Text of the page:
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Gold, Kidnapping, and Silence on Gender-based Violence: the UN Group of Experts Releases its Newest Report on Congo

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Gold, Kidnapping, and Silence on Gender-based Violence: the UN Group of Experts Releases its Newest Report on Congo

Posted by Holly Dranginis on June 20, 2016

Gold, Kidnapping, and Silence on Gender-based Violence: the UN Group of Experts Releases its Newest Report on Congo

Late last week, the UN Group of Experts — a panel of investigators mandated by the UN Security Council with monitoring implementation of the arms embargo and sanctions in place on Congo and with providing public updates on the security situation in Congo — released its annual final report. As attention on Congo’s election crisis continues to rise, the Group’s latest 166-page report focuses on a range of security issues in the east, especially natural resource trafficking, the evolving nature of armed group activity, and grave violations of international law, including ongoing child soldier recruitment.

The group emphasized that several armed groups active in eastern Congo are involved in organized criminal networks, noting that interventions outside the scope of traditional military operations are needed to disrupt this trend. In particular, the report highlights organized crime related to profitable business enterprises like gold extortion and kidnapping for ransom, saying within these networks, “distinctions between armed groups, criminal networks and [Congolese army] elements can become blurred.”(para 102)

Kidnappings for ransom have been particularly rampant in Rutshuru, with members of the Nyatura and FDLR among most prominent perpetrators, according to the report. In some cases, according to the report, “Armed bands of some 5 to 10 men carried out the kidnappings and usually took the victims to Virunga National Park while they negotiated the ransom with family members, the community or an employer. Ransoms depended on the means of the victim, but usually ranged from $1,000 to $2,000.”(para 110)

The group noted significant gains in the security situation as it relates to the tin, tantalum and tungsten (3T) trades in eastern Congo, but cautioned that impunity for army commanders involved in 3T smuggling remains in tact, undermining genuine progress in the mining sector. The report also made critical mention of the lack of transparency mechanisms for gold in Congo. In the report’s summary, the group said,

“One particular area of concern is the lack of a functioning traceability system for gold. Gold from non-validated mining sites, and therefore possibly benefiting armed groups, is laundered into the legitimate supply chain and, subsequently, into the international market. Exporters based in the Democratic Republic of the Congo regularly buy gold without knowing its actual origin and some exporters significantly underdeclare the volumes exported, with discrepancies of at least $174 million in 2015.”(Introduction, p. 3)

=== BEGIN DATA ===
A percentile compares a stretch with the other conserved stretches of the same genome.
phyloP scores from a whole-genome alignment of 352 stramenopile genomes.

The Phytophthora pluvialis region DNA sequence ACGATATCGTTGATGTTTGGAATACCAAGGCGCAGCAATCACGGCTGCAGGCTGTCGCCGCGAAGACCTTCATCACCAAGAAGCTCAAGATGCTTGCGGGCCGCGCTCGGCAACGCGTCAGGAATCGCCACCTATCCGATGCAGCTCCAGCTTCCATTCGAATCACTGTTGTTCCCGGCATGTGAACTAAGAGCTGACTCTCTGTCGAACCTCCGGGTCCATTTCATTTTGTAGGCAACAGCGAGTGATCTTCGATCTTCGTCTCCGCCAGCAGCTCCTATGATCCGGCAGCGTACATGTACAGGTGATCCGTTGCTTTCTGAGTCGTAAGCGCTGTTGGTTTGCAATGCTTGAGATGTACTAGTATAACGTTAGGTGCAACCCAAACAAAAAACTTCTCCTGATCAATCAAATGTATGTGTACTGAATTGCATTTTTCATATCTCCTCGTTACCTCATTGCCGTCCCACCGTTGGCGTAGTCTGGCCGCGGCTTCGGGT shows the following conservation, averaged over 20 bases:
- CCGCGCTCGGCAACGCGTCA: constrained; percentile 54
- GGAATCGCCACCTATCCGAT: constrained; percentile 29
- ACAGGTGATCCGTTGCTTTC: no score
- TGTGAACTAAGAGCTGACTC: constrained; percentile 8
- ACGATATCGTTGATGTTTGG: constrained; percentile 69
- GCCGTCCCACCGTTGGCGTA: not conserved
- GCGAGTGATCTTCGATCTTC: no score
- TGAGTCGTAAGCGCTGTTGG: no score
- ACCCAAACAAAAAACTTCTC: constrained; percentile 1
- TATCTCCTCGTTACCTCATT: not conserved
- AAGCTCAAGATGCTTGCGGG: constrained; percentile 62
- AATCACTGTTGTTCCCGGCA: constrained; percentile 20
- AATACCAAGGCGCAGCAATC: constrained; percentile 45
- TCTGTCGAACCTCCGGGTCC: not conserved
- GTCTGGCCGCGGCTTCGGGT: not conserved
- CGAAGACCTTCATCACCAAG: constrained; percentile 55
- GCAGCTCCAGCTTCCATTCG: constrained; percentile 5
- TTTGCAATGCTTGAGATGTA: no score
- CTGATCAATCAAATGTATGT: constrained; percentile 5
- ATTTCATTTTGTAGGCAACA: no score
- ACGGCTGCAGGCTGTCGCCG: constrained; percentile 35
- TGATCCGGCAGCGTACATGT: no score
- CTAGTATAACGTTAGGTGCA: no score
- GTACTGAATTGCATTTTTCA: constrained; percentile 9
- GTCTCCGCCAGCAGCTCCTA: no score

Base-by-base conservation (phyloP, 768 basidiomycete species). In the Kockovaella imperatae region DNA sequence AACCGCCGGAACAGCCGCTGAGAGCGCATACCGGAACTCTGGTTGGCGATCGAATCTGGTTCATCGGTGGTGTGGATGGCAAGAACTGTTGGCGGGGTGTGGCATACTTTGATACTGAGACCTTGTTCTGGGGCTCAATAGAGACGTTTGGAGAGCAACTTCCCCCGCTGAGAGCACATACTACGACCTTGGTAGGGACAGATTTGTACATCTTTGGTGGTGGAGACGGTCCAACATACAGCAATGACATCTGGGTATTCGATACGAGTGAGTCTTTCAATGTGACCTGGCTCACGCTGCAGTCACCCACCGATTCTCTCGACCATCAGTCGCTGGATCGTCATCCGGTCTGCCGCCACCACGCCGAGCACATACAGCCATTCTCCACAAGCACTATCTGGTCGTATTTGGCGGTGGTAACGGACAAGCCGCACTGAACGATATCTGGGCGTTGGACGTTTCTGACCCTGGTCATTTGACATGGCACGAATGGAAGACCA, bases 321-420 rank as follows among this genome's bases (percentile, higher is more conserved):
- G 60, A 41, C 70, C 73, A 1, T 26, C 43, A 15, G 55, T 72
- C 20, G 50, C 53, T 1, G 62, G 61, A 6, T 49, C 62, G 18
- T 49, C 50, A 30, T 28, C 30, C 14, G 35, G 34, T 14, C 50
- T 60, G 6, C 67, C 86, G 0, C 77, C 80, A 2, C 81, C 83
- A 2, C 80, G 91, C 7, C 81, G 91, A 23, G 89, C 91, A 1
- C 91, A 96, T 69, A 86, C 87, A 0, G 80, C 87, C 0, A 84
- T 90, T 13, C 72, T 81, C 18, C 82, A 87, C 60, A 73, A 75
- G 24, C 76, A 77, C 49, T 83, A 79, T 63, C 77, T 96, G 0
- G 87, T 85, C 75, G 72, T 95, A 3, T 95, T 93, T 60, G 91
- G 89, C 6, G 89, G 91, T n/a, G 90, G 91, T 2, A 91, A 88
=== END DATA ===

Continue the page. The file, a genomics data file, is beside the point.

To help combat ongoing gold trafficking and opaque, tainted gold supply chains and their links to violence against civilians, the Group offered some critical recommendations. In particular, it prescribed:

“…that the Governments of Burundi, Uganda and the United Arab Emirates report to the Committee twice a year on specific measures taken to stop gold exported illegally from the eastern Democratic Republic of the Congo from being trafficked and sold in their countries (see paras. 159-164 and 168 and annexes 51 and 53),” and “…that the Security Council consider revising the sanctions criteria in the forthcoming resolution with regard to the Security Council Committee established pursuant to resolution 1533 (2004) concerning the Democratic Republic of the Congo to include entities and individuals supporting armed groups or leaders and exacerbating State fragility through gold-related illicit financial flows or money laundering (see paras. 122-124).” 

The Enough Project echoes both of these calls, which fall directly in line with our core advocacy on this topic, and urges the Security Council to adopt these measures during negotiations this week on a new Resolution, expected on June 23.  The role of Uganda and the United Arab Emirates has been a consistent theme of Group reports for many years, and it is time that the Council took stronger measures in response.

Finally, though the group is mandated by UNSCR 2198 to report on “serious violations of international humanitarian law and human rights violations and abuses, including those within the security forces, in the DRC,” the report was nearly silent on gender-based violence. Human Rights Watch and other human rights groups have reported on rape committed by various armed groups in Congo in 2015 and early 2016, but there is only a single mention of gender-based violence in the Group’s 166-page report, which briefly notes that the Lord’s Resistance Army has perpetrated sexual slavery (para 73). The absence of reporting is a missed opportunity for information gathering and distribution and policy influence on a critical component of armed conflict and civilian security in the east.